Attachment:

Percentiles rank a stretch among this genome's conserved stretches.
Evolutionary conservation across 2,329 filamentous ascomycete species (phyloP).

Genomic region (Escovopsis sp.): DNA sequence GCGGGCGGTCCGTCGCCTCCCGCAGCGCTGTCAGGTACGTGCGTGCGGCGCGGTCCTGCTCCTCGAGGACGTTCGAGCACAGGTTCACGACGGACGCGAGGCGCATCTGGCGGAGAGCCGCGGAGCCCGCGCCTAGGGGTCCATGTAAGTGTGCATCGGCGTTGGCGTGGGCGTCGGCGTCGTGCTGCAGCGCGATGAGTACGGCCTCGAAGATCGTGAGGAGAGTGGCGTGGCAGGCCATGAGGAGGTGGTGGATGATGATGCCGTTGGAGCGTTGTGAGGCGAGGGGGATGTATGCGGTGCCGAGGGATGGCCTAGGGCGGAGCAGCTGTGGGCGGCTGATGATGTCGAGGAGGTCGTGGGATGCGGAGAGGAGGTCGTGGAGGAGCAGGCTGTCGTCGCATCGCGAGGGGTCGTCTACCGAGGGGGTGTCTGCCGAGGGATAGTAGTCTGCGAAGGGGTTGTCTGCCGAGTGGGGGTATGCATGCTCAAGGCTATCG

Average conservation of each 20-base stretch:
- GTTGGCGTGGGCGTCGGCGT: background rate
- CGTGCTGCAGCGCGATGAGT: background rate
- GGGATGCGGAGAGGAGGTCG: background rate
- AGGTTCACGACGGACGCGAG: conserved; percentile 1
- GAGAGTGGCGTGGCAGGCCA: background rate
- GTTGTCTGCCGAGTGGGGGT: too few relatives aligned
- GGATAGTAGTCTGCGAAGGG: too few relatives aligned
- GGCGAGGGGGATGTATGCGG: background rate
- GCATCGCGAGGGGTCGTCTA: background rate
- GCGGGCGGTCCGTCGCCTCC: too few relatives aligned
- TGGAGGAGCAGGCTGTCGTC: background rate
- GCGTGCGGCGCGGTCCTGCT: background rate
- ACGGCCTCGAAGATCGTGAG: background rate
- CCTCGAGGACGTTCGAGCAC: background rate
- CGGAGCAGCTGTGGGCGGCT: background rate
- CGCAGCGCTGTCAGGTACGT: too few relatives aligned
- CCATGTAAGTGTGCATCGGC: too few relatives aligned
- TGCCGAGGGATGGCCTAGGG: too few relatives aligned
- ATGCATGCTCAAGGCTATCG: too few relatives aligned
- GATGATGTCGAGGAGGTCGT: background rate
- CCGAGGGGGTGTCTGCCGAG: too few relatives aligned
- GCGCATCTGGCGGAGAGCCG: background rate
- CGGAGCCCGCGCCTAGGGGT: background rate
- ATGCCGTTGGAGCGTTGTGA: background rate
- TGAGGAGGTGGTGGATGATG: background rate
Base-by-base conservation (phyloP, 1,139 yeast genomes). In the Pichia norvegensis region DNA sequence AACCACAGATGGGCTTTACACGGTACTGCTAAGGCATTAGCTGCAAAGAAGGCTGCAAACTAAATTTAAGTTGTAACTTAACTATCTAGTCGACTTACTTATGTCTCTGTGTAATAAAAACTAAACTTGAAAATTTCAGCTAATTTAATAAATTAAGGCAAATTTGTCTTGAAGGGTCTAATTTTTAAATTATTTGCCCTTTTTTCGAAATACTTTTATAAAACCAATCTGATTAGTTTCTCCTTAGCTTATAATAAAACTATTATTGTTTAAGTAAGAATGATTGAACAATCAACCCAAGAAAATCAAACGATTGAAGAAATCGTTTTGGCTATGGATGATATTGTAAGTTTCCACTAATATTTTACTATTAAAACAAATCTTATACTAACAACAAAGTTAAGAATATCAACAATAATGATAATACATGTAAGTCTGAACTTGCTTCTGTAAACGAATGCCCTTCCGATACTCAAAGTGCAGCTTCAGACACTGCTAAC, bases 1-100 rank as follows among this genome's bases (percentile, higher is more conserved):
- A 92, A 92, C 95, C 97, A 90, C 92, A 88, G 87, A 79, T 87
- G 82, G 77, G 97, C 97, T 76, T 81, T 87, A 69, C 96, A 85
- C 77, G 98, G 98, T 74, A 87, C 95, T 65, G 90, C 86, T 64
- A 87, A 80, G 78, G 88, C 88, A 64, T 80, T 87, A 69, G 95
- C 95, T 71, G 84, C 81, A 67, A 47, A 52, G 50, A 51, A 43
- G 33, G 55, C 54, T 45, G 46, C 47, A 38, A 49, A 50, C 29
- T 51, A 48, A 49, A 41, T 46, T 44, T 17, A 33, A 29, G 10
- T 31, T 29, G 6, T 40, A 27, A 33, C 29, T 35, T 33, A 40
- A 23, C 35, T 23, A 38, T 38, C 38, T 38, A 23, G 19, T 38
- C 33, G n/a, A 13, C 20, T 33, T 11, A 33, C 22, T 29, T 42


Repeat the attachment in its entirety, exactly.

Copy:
Percentiles rank a stretch among this genome's conserved stretches.
Evolutionary conservation across 2,329 filamentous ascomycete species (phyloP).

Genomic region (Escovopsis sp.): DNA sequence GCGGGCGGTCCGTCGCCTCCCGCAGCGCTGTCAGGTACGTGCGTGCGGCGCGGTCCTGCTCCTCGAGGACGTTCGAGCACAGGTTCACGACGGACGCGAGGCGCATCTGGCGGAGAGCCGCGGAGCCCGCGCCTAGGGGTCCATGTAAGTGTGCATCGGCGTTGGCGTGGGCGTCGGCGTCGTGCTGCAGCGCGATGAGTACGGCCTCGAAGATCGTGAGGAGAGTGGCGTGGCAGGCCATGAGGAGGTGGTGGATGATGATGCCGTTGGAGCGTTGTGAGGCGAGGGGGATGTATGCGGTGCCGAGGGATGGCCTAGGGCGGAGCAGCTGTGGGCGGCTGATGATGTCGAGGAGGTCGTGGGATGCGGAGAGGAGGTCGTGGAGGAGCAGGCTGTCGTCGCATCGCGAGGGGTCGTCTACCGAGGGGGTGTCTGCCGAGGGATAGTAGTCTGCGAAGGGGTTGTCTGCCGAGTGGGGGTATGCATGCTCAAGGCTATCG

Average conservation of each 20-base stretch:
- GTTGGCGTGGGCGTCGGCGT: background rate
- CGTGCTGCAGCGCGATGAGT: background rate
- GGGATGCGGAGAGGAGGTCG: background rate
- AGGTTCACGACGGACGCGAG: conserved; percentile 1
- GAGAGTGGCGTGGCAGGCCA: background rate
- GTTGTCTGCCGAGTGGGGGT: too few relatives aligned
- GGATAGTAGTCTGCGAAGGG: too few relatives aligned
- GGCGAGGGGGATGTATGCGG: background rate
- GCATCGCGAGGGGTCGTCTA: background rate
- GCGGGCGGTCCGTCGCCTCC: too few relatives aligned
- TGGAGGAGCAGGCTGTCGTC: background rate
- GCGTGCGGCGCGGTCCTGCT: background rate
- ACGGCCTCGAAGATCGTGAG: background rate
- CCTCGAGGACGTTCGAGCAC: background rate
- CGGAGCAGCTGTGGGCGGCT: background rate
- CGCAGCGCTGTCAGGTACGT: too few relatives aligned
- CCATGTAAGTGTGCATCGGC: too few relatives aligned
- TGCCGAGGGATGGCCTAGGG: too few relatives aligned
- ATGCATGCTCAAGGCTATCG: too few relatives aligned
- GATGATGTCGAGGAGGTCGT: background rate
- CCGAGGGGGTGTCTGCCGAG: too few relatives aligned
- GCGCATCTGGCGGAGAGCCG: background rate
- CGGAGCCCGCGCCTAGGGGT: background rate
- ATGCCGTTGGAGCGTTGTGA: background rate
- TGAGGAGGTGGTGGATGATG: background rate
Base-by-base conservation (phyloP, 1,139 yeast genomes). In the Pichia norvegensis region DNA sequence AACCACAGATGGGCTTTACACGGTACTGCTAAGGCATTAGCTGCAAAGAAGGCTGCAAACTAAATTTAAGTTGTAACTTAACTATCTAGTCGACTTACTTATGTCTCTGTGTAATAAAAACTAAACTTGAAAATTTCAGCTAATTTAATAAATTAAGGCAAATTTGTCTTGAAGGGTCTAATTTTTAAATTATTTGCCCTTTTTTCGAAATACTTTTATAAAACCAATCTGATTAGTTTCTCCTTAGCTTATAATAAAACTATTATTGTTTAAGTAAGAATGATTGAACAATCAACCCAAGAAAATCAAACGATTGAAGAAATCGTTTTGGCTATGGATGATATTGTAAGTTTCCACTAATATTTTACTATTAAAACAAATCTTATACTAACAACAAAGTTAAGAATATCAACAATAATGATAATACATGTAAGTCTGAACTTGCTTCTGTAAACGAATGCCCTTCCGATACTCAAAGTGCAGCTTCAGACACTGCTAAC, bases 1-100 rank as follows among this genome's bases (percentile, higher is more conserved):
- A 92, A 92, C 95, C 97, A 90, C 92, A 88, G 87, A 79, T 87
- G 82, G 77, G 97, C 97, T 76, T 81, T 87, A 69, C 96, A 85
- C 77, G 98, G 98, T 74, A 87, C 95, T 65, G 90, C 86, T 64
- A 87, A 80, G 78, G 88, C 88, A 64, T 80, T 87, A 69, G 95
- C 95, T 71, G 84, C 81, A 67, A 47, A 52, G 50, A 51, A 43
- G 33, G 55, C 54, T 45, G 46, C 47, A 38, A 49, A 50, C 29
- T 51, A 48, A 49, A 41, T 46, T 44, T 17, A 33, A 29, G 10
- T 31, T 29, G 6, T 40, A 27, A 33, C 29, T 35, T 33, A 40
- A 23, C 35, T 23, A 38, T 38, C 38, T 38, A 23, G 19, T 38
- C 33, G n/a, A 13, C 20, T 33, T 11, A 33, C 22, T 29, T 42